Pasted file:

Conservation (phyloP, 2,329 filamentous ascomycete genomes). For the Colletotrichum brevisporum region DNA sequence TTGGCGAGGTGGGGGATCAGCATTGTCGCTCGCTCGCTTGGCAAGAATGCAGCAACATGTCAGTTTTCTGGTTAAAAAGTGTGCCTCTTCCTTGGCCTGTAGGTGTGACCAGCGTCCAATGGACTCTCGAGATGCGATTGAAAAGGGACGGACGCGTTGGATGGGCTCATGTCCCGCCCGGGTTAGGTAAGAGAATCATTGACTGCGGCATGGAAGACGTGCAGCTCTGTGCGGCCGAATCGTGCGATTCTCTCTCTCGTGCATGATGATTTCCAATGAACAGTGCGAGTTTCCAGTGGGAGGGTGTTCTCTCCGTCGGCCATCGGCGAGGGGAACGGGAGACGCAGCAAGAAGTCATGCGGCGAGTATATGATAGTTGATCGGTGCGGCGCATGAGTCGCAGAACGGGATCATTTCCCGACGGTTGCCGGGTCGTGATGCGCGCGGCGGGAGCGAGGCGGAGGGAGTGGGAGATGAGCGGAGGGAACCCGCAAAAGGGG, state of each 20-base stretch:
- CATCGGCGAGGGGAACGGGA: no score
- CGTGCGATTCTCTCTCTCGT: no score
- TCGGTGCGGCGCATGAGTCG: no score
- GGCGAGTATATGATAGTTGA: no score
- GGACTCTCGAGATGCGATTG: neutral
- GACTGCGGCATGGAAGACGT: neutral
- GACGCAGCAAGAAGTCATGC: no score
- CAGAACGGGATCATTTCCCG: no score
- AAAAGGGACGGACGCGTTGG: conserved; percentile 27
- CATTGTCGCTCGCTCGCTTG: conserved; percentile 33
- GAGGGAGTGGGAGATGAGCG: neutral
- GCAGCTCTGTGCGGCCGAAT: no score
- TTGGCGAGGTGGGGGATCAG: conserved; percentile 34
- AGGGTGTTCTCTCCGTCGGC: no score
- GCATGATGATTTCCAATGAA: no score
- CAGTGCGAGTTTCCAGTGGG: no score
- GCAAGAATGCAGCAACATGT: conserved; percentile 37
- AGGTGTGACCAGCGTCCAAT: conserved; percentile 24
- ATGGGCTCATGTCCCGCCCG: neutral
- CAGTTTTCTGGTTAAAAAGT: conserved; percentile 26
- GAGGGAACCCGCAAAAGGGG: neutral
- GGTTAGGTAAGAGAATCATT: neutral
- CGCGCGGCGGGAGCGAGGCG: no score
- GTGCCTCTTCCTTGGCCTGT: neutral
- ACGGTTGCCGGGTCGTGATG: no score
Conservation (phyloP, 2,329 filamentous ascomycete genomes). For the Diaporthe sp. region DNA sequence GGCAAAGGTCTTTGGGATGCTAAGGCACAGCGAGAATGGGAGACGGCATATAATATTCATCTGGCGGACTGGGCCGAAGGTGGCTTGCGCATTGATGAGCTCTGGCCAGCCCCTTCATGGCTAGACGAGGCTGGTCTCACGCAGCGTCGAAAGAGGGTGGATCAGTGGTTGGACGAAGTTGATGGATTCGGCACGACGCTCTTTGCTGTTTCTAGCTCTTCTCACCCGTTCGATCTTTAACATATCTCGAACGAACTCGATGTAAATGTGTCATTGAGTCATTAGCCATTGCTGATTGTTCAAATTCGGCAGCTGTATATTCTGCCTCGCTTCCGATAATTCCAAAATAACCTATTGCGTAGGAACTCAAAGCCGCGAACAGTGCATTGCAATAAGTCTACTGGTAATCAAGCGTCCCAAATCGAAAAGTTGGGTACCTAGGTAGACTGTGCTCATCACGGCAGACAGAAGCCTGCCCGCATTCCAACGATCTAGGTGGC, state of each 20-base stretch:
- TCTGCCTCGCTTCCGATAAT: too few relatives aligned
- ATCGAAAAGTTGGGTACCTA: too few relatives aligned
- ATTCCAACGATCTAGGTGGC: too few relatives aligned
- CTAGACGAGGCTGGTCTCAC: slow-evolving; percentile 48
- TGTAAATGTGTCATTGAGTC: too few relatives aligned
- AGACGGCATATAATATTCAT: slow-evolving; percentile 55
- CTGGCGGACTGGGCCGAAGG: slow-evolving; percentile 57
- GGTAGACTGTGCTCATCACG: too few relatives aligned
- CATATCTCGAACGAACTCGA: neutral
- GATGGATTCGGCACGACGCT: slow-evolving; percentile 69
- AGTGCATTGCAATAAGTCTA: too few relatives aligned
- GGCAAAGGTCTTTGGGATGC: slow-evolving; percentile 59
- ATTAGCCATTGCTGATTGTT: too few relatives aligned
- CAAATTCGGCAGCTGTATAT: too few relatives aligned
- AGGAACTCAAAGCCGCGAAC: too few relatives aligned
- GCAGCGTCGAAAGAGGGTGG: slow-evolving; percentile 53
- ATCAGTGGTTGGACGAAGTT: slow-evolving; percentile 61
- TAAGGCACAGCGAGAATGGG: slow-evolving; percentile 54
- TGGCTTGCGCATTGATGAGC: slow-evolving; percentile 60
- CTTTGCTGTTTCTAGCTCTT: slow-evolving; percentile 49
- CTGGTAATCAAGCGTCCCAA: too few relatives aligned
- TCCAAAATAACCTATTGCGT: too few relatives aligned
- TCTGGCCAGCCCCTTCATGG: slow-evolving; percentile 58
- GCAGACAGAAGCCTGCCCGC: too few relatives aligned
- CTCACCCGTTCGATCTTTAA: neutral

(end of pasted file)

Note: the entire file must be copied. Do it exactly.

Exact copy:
Conservation (phyloP, 2,329 filamentous ascomycete genomes). For the Colletotrichum brevisporum region DNA sequence TTGGCGAGGTGGGGGATCAGCATTGTCGCTCGCTCGCTTGGCAAGAATGCAGCAACATGTCAGTTTTCTGGTTAAAAAGTGTGCCTCTTCCTTGGCCTGTAGGTGTGACCAGCGTCCAATGGACTCTCGAGATGCGATTGAAAAGGGACGGACGCGTTGGATGGGCTCATGTCCCGCCCGGGTTAGGTAAGAGAATCATTGACTGCGGCATGGAAGACGTGCAGCTCTGTGCGGCCGAATCGTGCGATTCTCTCTCTCGTGCATGATGATTTCCAATGAACAGTGCGAGTTTCCAGTGGGAGGGTGTTCTCTCCGTCGGCCATCGGCGAGGGGAACGGGAGACGCAGCAAGAAGTCATGCGGCGAGTATATGATAGTTGATCGGTGCGGCGCATGAGTCGCAGAACGGGATCATTTCCCGACGGTTGCCGGGTCGTGATGCGCGCGGCGGGAGCGAGGCGGAGGGAGTGGGAGATGAGCGGAGGGAACCCGCAAAAGGGG, state of each 20-base stretch:
- CATCGGCGAGGGGAACGGGA: no score
- CGTGCGATTCTCTCTCTCGT: no score
- TCGGTGCGGCGCATGAGTCG: no score
- GGCGAGTATATGATAGTTGA: no score
- GGACTCTCGAGATGCGATTG: neutral
- GACTGCGGCATGGAAGACGT: neutral
- GACGCAGCAAGAAGTCATGC: no score
- CAGAACGGGATCATTTCCCG: no score
- AAAAGGGACGGACGCGTTGG: conserved; percentile 27
- CATTGTCGCTCGCTCGCTTG: conserved; percentile 33
- GAGGGAGTGGGAGATGAGCG: neutral
- GCAGCTCTGTGCGGCCGAAT: no score
- TTGGCGAGGTGGGGGATCAG: conserved; percentile 34
- AGGGTGTTCTCTCCGTCGGC: no score
- GCATGATGATTTCCAATGAA: no score
- CAGTGCGAGTTTCCAGTGGG: no score
- GCAAGAATGCAGCAACATGT: conserved; percentile 37
- AGGTGTGACCAGCGTCCAAT: conserved; percentile 24
- ATGGGCTCATGTCCCGCCCG: neutral
- CAGTTTTCTGGTTAAAAAGT: conserved; percentile 26
- GAGGGAACCCGCAAAAGGGG: neutral
- GGTTAGGTAAGAGAATCATT: neutral
- CGCGCGGCGGGAGCGAGGCG: no score
- GTGCCTCTTCCTTGGCCTGT: neutral
- ACGGTTGCCGGGTCGTGATG: no score
Conservation (phyloP, 2,329 filamentous ascomycete genomes). For the Diaporthe sp. region DNA sequence GGCAAAGGTCTTTGGGATGCTAAGGCACAGCGAGAATGGGAGACGGCATATAATATTCATCTGGCGGACTGGGCCGAAGGTGGCTTGCGCATTGATGAGCTCTGGCCAGCCCCTTCATGGCTAGACGAGGCTGGTCTCACGCAGCGTCGAAAGAGGGTGGATCAGTGGTTGGACGAAGTTGATGGATTCGGCACGACGCTCTTTGCTGTTTCTAGCTCTTCTCACCCGTTCGATCTTTAACATATCTCGAACGAACTCGATGTAAATGTGTCATTGAGTCATTAGCCATTGCTGATTGTTCAAATTCGGCAGCTGTATATTCTGCCTCGCTTCCGATAATTCCAAAATAACCTATTGCGTAGGAACTCAAAGCCGCGAACAGTGCATTGCAATAAGTCTACTGGTAATCAAGCGTCCCAAATCGAAAAGTTGGGTACCTAGGTAGACTGTGCTCATCACGGCAGACAGAAGCCTGCCCGCATTCCAACGATCTAGGTGGC, state of each 20-base stretch:
- TCTGCCTCGCTTCCGATAAT: too few relatives aligned
- ATCGAAAAGTTGGGTACCTA: too few relatives aligned
- ATTCCAACGATCTAGGTGGC: too few relatives aligned
- CTAGACGAGGCTGGTCTCAC: slow-evolving; percentile 48
- TGTAAATGTGTCATTGAGTC: too few relatives aligned
- AGACGGCATATAATATTCAT: slow-evolving; percentile 55
- CTGGCGGACTGGGCCGAAGG: slow-evolving; percentile 57
- GGTAGACTGTGCTCATCACG: too few relatives aligned
- CATATCTCGAACGAACTCGA: neutral
- GATGGATTCGGCACGACGCT: slow-evolving; percentile 69
- AGTGCATTGCAATAAGTCTA: too few relatives aligned
- GGCAAAGGTCTTTGGGATGC: slow-evolving; percentile 59
- ATTAGCCATTGCTGATTGTT: too few relatives aligned
- CAAATTCGGCAGCTGTATAT: too few relatives aligned
- AGGAACTCAAAGCCGCGAAC: too few relatives aligned
- GCAGCGTCGAAAGAGGGTGG: slow-evolving; percentile 53
- ATCAGTGGTTGGACGAAGTT: slow-evolving; percentile 61
- TAAGGCACAGCGAGAATGGG: slow-evolving; percentile 54
- TGGCTTGCGCATTGATGAGC: slow-evolving; percentile 60
- CTTTGCTGTTTCTAGCTCTT: slow-evolving; percentile 49
- CTGGTAATCAAGCGTCCCAA: too few relatives aligned
- TCCAAAATAACCTATTGCGT: too few relatives aligned
- TCTGGCCAGCCCCTTCATGG: slow-evolving; percentile 58
- GCAGACAGAAGCCTGCCCGC: too few relatives aligned
- CTCACCCGTTCGATCTTTAA: neutral